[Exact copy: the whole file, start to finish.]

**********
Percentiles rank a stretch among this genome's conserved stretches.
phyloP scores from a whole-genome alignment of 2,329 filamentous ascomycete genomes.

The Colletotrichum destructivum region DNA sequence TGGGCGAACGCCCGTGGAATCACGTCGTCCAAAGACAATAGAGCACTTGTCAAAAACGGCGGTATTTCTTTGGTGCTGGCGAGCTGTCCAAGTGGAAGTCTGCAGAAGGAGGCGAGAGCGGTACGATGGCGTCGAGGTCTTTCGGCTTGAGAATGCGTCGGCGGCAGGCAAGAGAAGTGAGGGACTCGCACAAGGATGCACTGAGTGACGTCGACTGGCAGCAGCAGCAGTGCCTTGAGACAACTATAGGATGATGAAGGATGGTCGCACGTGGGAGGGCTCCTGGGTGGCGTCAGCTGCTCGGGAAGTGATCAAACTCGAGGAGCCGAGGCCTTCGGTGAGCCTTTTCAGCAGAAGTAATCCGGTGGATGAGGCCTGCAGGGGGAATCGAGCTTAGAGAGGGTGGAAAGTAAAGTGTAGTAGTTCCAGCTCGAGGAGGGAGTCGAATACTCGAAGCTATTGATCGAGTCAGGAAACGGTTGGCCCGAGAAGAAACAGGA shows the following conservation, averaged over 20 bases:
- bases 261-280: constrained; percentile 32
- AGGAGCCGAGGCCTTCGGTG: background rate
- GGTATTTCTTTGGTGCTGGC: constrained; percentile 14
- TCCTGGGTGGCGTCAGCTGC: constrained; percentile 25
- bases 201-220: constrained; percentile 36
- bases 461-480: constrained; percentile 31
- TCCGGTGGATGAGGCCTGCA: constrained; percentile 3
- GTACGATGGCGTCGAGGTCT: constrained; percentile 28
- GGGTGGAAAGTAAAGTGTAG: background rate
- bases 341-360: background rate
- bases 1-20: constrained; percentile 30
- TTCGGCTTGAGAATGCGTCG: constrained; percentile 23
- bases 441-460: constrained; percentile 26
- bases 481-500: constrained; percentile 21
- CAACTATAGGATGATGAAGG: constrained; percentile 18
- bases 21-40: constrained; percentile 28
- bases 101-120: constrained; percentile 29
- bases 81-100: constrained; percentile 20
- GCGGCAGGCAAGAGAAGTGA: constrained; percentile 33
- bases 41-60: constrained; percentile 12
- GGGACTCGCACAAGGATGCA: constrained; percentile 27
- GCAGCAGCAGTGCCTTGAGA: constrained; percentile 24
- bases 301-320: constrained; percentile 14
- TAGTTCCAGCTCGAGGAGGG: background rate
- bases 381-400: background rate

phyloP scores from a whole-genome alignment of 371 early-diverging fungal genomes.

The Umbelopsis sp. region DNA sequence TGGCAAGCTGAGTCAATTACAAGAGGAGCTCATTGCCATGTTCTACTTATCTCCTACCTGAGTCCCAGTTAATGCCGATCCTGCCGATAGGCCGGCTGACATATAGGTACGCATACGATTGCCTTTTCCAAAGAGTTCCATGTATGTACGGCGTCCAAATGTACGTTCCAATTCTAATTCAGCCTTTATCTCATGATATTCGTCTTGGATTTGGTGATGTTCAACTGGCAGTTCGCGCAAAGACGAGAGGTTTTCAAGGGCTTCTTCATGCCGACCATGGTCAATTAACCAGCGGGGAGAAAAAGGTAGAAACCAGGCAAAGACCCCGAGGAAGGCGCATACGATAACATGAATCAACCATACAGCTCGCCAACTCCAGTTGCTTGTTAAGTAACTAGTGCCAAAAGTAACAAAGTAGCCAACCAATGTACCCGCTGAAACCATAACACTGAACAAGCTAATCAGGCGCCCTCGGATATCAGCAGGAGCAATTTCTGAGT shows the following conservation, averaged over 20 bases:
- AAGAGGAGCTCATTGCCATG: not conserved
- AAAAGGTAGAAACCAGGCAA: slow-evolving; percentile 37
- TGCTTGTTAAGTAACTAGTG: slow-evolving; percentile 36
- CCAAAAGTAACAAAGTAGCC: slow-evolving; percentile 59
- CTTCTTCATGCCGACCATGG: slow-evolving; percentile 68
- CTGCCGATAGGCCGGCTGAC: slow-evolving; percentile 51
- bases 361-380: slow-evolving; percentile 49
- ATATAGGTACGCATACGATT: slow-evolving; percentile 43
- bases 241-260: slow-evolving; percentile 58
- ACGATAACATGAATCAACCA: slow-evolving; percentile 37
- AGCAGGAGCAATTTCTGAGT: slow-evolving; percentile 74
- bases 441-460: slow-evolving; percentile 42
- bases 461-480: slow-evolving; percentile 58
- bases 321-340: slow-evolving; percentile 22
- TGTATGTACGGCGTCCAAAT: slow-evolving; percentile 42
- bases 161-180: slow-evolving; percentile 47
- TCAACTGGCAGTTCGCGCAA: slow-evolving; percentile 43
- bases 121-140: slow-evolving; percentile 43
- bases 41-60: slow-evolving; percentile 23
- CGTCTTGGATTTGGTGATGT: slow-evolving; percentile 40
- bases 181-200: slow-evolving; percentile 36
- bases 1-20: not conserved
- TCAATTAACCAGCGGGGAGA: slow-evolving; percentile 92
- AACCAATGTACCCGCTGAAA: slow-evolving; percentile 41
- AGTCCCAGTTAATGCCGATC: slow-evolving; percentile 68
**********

Percentiles rank a stretch among this genome's conserved stretches.
phyloP scores from a whole-genome alignment of 2,329 filamentous ascomycete genomes.

The Colletotrichum destructivum region DNA sequence TGGGCGAACGCCCGTGGAATCACGTCGTCCAAAGACAATAGAGCACTTGTCAAAAACGGCGGTATTTCTTTGGTGCTGGCGAGCTGTCCAAGTGGAAGTCTGCAGAAGGAGGCGAGAGCGGTACGATGGCGTCGAGGTCTTTCGGCTTGAGAATGCGTCGGCGGCAGGCAAGAGAAGTGAGGGACTCGCACAAGGATGCACTGAGTGACGTCGACTGGCAGCAGCAGCAGTGCCTTGAGACAACTATAGGATGATGAAGGATGGTCGCACGTGGGAGGGCTCCTGGGTGGCGTCAGCTGCTCGGGAAGTGATCAAACTCGAGGAGCCGAGGCCTTCGGTGAGCCTTTTCAGCAGAAGTAATCCGGTGGATGAGGCCTGCAGGGGGAATCGAGCTTAGAGAGGGTGGAAAGTAAAGTGTAGTAGTTCCAGCTCGAGGAGGGAGTCGAATACTCGAAGCTATTGATCGAGTCAGGAAACGGTTGGCCCGAGAAGAAACAGGA shows the following conservation, averaged over 20 bases:
- bases 261-280: constrained; percentile 32
- AGGAGCCGAGGCCTTCGGTG: background rate
- GGTATTTCTTTGGTGCTGGC: constrained; percentile 14
- TCCTGGGTGGCGTCAGCTGC: constrained; percentile 25
- bases 201-220: constrained; percentile 36
- bases 461-480: constrained; percentile 31
- TCCGGTGGATGAGGCCTGCA: constrained; percentile 3
- GTACGATGGCGTCGAGGTCT: constrained; percentile 28
- GGGTGGAAAGTAAAGTGTAG: background rate
- bases 341-360: background rate
- bases 1-20: constrained; percentile 30
- TTCGGCTTGAGAATGCGTCG: constrained; percentile 23
- bases 441-460: constrained; percentile 26
- bases 481-500: constrained; percentile 21
- CAACTATAGGATGATGAAGG: constrained; percentile 18
- bases 21-40: constrained; percentile 28
- bases 101-120: constrained; percentile 29
- bases 81-100: constrained; percentile 20
- GCGGCAGGCAAGAGAAGTGA: constrained; percentile 33
- bases 41-60: constrained; percentile 12
- GGGACTCGCACAAGGATGCA: constrained; percentile 27
- GCAGCAGCAGTGCCTTGAGA: constrained; percentile 24
- bases 301-320: constrained; percentile 14
- TAGTTCCAGCTCGAGGAGGG: background rate
- bases 381-400: background rate

phyloP scores from a whole-genome alignment of 371 early-diverging fungal genomes.

The Umbelopsis sp. region DNA sequence TGGCAAGCTGAGTCAATTACAAGAGGAGCTCATTGCCATGTTCTACTTATCTCCTACCTGAGTCCCAGTTAATGCCGATCCTGCCGATAGGCCGGCTGACATATAGGTACGCATACGATTGCCTTTTCCAAAGAGTTCCATGTATGTACGGCGTCCAAATGTACGTTCCAATTCTAATTCAGCCTTTATCTCATGATATTCGTCTTGGATTTGGTGATGTTCAACTGGCAGTTCGCGCAAAGACGAGAGGTTTTCAAGGGCTTCTTCATGCCGACCATGGTCAATTAACCAGCGGGGAGAAAAAGGTAGAAACCAGGCAAAGACCCCGAGGAAGGCGCATACGATAACATGAATCAACCATACAGCTCGCCAACTCCAGTTGCTTGTTAAGTAACTAGTGCCAAAAGTAACAAAGTAGCCAACCAATGTACCCGCTGAAACCATAACACTGAACAAGCTAATCAGGCGCCCTCGGATATCAGCAGGAGCAATTTCTGAGT shows the following conservation, averaged over 20 bases:
- AAGAGGAGCTCATTGCCATG: not conserved
- AAAAGGTAGAAACCAGGCAA: slow-evolving; percentile 37
- TGCTTGTTAAGTAACTAGTG: slow-evolving; percentile 36
- CCAAAAGTAACAAAGTAGCC: slow-evolving; percentile 59
- CTTCTTCATGCCGACCATGG: slow-evolving; percentile 68
- CTGCCGATAGGCCGGCTGAC: slow-evolving; percentile 51
- bases 361-380: slow-evolving; percentile 49
- ATATAGGTACGCATACGATT: slow-evolving; percentile 43
- bases 241-260: slow-evolving; percentile 58
- ACGATAACATGAATCAACCA: slow-evolving; percentile 37
- AGCAGGAGCAATTTCTGAGT: slow-evolving; percentile 74
- bases 441-460: slow-evolving; percentile 42
- bases 461-480: slow-evolving; percentile 58
- bases 321-340: slow-evolving; percentile 22
- TGTATGTACGGCGTCCAAAT: slow-evolving; percentile 42
- bases 161-180: slow-evolving; percentile 47
- TCAACTGGCAGTTCGCGCAA: slow-evolving; percentile 43
- bases 121-140: slow-evolving; percentile 43
- bases 41-60: slow-evolving; percentile 23
- CGTCTTGGATTTGGTGATGT: slow-evolving; percentile 40
- bases 181-200: slow-evolving; percentile 36
- bases 1-20: not conserved
- TCAATTAACCAGCGGGGAGA: slow-evolving; percentile 92
- AACCAATGTACCCGCTGAAA: slow-evolving; percentile 41
- AGTCCCAGTTAATGCCGATC: slow-evolving; percentile 68